Monday, August 14, 2006

 

Computational Analysis Shows That Plant Hormones Often Go It Alone

Unlike the Three Musketeers who lived by the motto 'All for one, one for all,' plant hormones prefer to do their own thing. For years, debate swirled around whether pathways activated by growth-regulating plant hormones converge on a central growth regulatory module. Now, the cooperation model is challenged by researchers at the Salk Institute for Biological Studies. They show that each hormone acts largely independently in the Aug. 11 issue of Cell (Abstract).

The Salk team found that specific plant hormones often activate different factors rather than a common target. "This result was completely unexpected because hormones with similar effects on plant growth seem to act on different gene sets," says the study's lead author Joanne Chory, Ph.D., a professor in the Plant Biology Laboratory and investigator with the Howard Hughes Medical Institute.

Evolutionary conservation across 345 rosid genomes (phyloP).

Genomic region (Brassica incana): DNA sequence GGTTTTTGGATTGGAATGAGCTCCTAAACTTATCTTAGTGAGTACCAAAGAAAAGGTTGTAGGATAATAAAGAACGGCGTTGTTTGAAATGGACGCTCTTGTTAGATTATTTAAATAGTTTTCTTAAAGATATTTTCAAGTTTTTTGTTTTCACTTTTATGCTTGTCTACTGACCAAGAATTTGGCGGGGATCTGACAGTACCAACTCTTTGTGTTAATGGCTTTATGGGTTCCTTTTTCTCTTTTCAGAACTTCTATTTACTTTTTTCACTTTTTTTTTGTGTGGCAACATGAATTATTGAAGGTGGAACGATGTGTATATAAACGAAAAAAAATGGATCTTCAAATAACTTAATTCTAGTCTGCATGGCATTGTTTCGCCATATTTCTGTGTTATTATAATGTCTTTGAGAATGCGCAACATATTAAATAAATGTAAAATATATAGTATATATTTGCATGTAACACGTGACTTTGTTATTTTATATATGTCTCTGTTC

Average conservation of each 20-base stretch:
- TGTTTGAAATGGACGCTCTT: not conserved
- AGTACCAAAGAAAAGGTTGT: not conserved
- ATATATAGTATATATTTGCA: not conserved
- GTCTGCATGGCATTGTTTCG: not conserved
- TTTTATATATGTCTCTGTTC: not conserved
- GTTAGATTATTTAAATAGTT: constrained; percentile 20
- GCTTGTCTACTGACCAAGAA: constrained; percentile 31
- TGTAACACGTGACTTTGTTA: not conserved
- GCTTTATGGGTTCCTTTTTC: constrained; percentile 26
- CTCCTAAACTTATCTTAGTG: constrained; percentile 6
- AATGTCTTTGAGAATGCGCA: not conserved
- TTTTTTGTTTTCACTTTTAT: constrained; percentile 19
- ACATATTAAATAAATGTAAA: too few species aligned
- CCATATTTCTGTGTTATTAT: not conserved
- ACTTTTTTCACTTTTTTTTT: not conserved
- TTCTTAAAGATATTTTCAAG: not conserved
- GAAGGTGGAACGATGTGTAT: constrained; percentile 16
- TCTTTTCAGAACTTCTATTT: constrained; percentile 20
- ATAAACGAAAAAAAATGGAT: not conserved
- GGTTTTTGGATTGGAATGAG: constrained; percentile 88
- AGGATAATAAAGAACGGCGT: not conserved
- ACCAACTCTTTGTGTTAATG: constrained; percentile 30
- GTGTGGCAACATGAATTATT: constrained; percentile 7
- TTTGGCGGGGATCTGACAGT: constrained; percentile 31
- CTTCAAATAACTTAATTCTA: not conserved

Plants rely on hormones, which act as chemical messengers to regulate every aspect of their biology. Growth, for example, is stimulated by multiple hormones -- brassinosteroids, auxins and gibberellins among them. The fact that these and several other hormones stimulate plant growth suggested to some investigators that eventually they all switch on the same growth-promoting genes.

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